— The U.S. Food and Drug Administration said Monday that a $12.8 billion study to study the effects of the implantable “cubital vein” on the blood supply and cardiovascular system of patients with heart disease is moving forward with more than 50 participants.
The study will examine the effects on blood pressure, cholesterol, blood flow and blood clotting in people who have heart disease and healthy controls.
The study, led by the Johns Hopkins University School of Medicine, will be conducted over the next few years, said Sarah Kost, chief medical officer at the agency.
“It’s an important step forward,” Kost said at a news conference.
We’re still in the early stages of the study, but the study is moving along in phases.
“The implants were developed in the 1960s and are inserted into the heart via an artificial valve.
The veins are connected to a large artificial valve that pumps the blood back into the body.
Some studies have shown the implants may prevent heart attacks in people with existing heart disease, but they have not been linked to long-term results.
The FDA is seeking more than 2,000 participants in the study.
The agency said the study will include more than 5,000 people.
Participants in the studies will be followed for about four years and receive monthly blood tests to monitor for any side effects.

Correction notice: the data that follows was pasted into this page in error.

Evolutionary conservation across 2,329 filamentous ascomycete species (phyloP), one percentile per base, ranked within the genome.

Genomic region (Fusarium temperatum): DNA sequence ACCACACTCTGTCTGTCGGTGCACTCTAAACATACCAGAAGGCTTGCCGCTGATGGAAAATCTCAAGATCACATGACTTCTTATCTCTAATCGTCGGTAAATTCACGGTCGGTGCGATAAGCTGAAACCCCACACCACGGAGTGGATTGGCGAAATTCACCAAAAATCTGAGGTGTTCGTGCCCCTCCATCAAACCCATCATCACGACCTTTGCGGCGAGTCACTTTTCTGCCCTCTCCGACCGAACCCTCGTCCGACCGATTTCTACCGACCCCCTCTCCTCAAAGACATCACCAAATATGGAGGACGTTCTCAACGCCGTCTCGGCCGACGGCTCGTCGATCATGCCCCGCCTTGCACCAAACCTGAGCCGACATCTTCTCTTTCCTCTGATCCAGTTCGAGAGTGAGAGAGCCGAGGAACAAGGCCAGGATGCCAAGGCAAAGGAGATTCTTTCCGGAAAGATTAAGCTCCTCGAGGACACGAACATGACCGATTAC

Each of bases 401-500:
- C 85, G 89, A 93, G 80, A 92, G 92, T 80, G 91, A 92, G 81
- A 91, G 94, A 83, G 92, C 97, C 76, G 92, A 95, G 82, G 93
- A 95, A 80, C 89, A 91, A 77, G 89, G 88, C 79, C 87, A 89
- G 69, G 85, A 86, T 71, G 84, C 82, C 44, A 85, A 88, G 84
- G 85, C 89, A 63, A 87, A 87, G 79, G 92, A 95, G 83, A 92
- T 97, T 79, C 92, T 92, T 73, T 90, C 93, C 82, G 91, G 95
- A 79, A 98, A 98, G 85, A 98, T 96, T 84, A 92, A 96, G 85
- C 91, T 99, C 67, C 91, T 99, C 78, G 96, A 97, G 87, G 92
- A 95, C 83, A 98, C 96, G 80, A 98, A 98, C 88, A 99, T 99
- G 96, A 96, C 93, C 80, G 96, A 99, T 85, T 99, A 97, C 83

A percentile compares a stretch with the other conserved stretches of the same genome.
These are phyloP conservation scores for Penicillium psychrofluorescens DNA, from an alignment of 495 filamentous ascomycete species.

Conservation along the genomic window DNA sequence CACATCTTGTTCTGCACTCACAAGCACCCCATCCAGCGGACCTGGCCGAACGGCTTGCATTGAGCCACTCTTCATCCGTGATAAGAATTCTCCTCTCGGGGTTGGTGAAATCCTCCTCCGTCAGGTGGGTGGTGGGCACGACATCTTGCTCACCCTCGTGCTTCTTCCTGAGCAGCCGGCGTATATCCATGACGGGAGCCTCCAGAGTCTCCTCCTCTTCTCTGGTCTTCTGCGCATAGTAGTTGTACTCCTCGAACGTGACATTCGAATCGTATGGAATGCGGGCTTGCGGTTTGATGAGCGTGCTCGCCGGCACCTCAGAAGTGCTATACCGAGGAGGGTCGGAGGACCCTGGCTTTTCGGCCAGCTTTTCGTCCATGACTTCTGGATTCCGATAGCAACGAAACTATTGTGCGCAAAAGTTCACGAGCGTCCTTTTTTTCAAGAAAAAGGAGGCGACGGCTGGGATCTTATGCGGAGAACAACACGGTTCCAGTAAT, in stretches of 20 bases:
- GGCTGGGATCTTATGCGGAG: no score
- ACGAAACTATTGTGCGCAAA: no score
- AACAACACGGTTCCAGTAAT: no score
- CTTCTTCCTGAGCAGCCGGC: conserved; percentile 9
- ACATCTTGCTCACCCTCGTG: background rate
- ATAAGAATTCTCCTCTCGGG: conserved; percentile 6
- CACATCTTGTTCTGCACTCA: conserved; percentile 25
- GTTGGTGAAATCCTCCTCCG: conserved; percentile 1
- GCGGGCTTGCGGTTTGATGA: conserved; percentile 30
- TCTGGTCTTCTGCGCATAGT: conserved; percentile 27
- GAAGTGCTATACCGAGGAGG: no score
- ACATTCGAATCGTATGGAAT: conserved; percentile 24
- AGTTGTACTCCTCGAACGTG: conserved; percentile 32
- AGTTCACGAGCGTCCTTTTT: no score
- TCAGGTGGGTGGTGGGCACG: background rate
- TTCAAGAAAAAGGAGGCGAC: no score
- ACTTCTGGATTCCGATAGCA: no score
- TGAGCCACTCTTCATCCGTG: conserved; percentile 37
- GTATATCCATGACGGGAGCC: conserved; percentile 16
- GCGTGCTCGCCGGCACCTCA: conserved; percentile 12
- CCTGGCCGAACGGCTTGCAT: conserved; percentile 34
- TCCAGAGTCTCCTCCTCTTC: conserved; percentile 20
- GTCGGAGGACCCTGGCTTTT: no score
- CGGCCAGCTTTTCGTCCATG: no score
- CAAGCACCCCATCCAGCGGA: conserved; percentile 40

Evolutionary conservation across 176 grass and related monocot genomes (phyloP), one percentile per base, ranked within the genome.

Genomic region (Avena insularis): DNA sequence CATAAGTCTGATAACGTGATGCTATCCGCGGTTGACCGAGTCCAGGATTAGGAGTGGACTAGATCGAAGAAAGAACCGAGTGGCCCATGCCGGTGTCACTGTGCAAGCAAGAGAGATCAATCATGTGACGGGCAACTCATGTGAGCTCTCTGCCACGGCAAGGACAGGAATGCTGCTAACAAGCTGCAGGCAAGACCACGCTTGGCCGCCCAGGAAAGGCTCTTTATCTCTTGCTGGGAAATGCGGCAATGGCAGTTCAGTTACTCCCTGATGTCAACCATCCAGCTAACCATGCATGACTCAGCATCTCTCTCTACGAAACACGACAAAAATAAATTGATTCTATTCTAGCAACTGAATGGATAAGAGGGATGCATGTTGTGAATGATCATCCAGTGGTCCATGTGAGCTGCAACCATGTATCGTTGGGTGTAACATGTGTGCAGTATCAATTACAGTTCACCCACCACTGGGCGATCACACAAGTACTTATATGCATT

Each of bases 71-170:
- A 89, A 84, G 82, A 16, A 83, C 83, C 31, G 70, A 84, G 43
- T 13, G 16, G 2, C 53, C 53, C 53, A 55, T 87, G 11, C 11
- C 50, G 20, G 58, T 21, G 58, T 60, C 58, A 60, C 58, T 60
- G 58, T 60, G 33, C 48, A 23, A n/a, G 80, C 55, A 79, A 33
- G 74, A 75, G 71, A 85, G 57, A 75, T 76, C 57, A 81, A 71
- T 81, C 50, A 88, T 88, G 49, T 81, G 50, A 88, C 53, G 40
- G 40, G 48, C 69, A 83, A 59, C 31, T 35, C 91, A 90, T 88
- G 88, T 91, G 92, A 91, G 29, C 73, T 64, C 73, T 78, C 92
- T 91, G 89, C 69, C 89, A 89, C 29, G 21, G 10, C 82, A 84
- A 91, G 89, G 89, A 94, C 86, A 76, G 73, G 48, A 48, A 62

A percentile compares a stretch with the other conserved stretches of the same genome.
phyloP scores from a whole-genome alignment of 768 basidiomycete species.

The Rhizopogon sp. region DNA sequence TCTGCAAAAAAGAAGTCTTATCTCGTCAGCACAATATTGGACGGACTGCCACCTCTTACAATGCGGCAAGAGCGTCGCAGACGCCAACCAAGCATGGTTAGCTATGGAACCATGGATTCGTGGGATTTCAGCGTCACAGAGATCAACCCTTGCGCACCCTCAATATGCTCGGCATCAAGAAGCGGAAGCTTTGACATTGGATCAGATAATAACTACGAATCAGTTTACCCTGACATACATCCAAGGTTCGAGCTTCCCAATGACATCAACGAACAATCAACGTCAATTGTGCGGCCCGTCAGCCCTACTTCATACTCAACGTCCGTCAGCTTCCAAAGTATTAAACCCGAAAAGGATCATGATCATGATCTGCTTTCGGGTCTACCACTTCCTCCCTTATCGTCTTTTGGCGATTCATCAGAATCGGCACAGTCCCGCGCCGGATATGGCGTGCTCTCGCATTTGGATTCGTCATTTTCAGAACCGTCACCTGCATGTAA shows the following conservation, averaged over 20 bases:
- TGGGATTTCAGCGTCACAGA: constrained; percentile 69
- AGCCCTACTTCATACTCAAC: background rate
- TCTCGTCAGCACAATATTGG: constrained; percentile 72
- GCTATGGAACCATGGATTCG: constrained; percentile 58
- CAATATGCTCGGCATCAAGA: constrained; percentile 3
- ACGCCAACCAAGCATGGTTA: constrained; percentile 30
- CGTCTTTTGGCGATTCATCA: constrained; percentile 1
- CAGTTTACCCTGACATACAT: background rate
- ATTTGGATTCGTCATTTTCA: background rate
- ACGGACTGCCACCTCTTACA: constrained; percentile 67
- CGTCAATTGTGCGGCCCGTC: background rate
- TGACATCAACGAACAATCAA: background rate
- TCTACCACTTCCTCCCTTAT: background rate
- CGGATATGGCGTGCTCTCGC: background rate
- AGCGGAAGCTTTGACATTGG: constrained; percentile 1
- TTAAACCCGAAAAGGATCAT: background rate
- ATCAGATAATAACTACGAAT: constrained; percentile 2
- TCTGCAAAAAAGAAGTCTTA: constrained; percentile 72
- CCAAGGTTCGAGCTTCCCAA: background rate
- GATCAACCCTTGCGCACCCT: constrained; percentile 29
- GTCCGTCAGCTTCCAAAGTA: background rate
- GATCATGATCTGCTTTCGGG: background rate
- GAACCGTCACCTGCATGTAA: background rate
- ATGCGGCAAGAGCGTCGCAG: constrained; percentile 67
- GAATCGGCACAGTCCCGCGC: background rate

Participators will be offered a blood thinning pill to prevent bleeding.
Participating patients will receive about 20 implants to help reduce the chance of bleeding.
About 50 of the devices have been implanted in more than 100,000 adults over the past four years, and more than 30 have been given to patients with congestive heart failure.
At the news conference, FDA officials said the goal is to see if the implants will lower blood pressure and cholesterol levels in people without heart disease.
People in the trial will be given the implant for a maximum of about four to six months.
An initial study will be published in 2018 and the full study will follow people until 2036.
More than 10,000 more people will be randomly assigned to the implant study and receive a second study starting in 2021.
In 2018, the FDA also approved the development of a device that blocks a type of drug that affects the blood vessels in the heart, called mitral valve disease.
The device is being used in the U.K. and Canada and will be made by Roche of Quebec.
The devices have a similar shape and are made of titanium.